The structure of the house became apparent in the fire. Blair House was an old whinstone (dry stone wall) structure with an added upper floor of old hand-made bricks, all strengthened by the harling and the internal structures.

Although very solid while it stood, once all the roof and floors had burnt out, the standing walls and chimneys were a very unstable skeleton. This was proved when the Friday before the demolition there was an unseasonal August gale, and part of the gable over the lab collapsed.

Blair House and Acharn farmhouse were demolished in the week beginning Monday 8 August – rendering all the maps out of date.


Screen Shot 2016-08-17 at 09.07.35

We have salvaged a few things to reappear in the new Blair House as reminders of its predecessor.


Blair House was insured against fire for £400,000, but it was under-insured. I did take advice when setting the rebuild figure, but I guess not enough, as it was not a figure I ever expected to see again.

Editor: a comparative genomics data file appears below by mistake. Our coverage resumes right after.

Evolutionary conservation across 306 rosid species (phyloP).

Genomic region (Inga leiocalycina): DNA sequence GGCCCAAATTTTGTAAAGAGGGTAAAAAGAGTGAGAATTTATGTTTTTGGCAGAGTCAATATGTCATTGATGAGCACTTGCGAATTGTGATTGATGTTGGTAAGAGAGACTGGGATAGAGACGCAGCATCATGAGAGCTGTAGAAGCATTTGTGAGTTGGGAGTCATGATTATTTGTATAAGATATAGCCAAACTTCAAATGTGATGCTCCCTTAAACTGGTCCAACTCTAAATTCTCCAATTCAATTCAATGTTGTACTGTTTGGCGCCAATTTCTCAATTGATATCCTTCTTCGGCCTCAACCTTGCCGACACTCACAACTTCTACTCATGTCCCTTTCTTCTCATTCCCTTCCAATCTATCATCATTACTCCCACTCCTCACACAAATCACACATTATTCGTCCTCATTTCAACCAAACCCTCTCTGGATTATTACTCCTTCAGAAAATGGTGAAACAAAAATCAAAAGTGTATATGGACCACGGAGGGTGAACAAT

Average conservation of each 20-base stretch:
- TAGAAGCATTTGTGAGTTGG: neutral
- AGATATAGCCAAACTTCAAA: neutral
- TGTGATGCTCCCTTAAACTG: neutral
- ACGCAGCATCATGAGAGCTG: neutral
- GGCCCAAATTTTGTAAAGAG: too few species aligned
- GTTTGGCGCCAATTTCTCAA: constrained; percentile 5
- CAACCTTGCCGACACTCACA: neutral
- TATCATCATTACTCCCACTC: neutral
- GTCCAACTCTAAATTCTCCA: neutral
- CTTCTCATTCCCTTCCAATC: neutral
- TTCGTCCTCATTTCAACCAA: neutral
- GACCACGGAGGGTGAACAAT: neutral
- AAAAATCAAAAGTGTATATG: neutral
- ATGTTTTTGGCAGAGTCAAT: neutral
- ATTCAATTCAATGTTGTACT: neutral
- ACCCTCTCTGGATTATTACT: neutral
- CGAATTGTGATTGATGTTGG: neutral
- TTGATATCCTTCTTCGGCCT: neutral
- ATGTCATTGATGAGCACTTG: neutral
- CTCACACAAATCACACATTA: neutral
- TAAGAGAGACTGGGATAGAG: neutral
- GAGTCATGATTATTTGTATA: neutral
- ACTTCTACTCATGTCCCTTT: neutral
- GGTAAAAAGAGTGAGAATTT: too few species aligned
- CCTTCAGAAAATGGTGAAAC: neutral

The insurance company agreed to give me the full amount in cash, to use how I saw fit, but this has to cover everything including demolition, architects’ fees, and the inflated cost of building a 20-bed field centre at the end of a long, narrow, winding road.


After interviewing four architects, and taking two of them to visit Blair House, I have appointed Tom Morton of Arc Architects in Cupar.  You can see examples of his work on his website.

Blair House is quite difficult to categorise or describe: a one-off piece of magic of people and place; and I was impressed by Tom’s ability to get the idea of it, and by the creativeness of our conversations about how it could be rebuilt.

Tom Morton checking out what remained of the old staffroom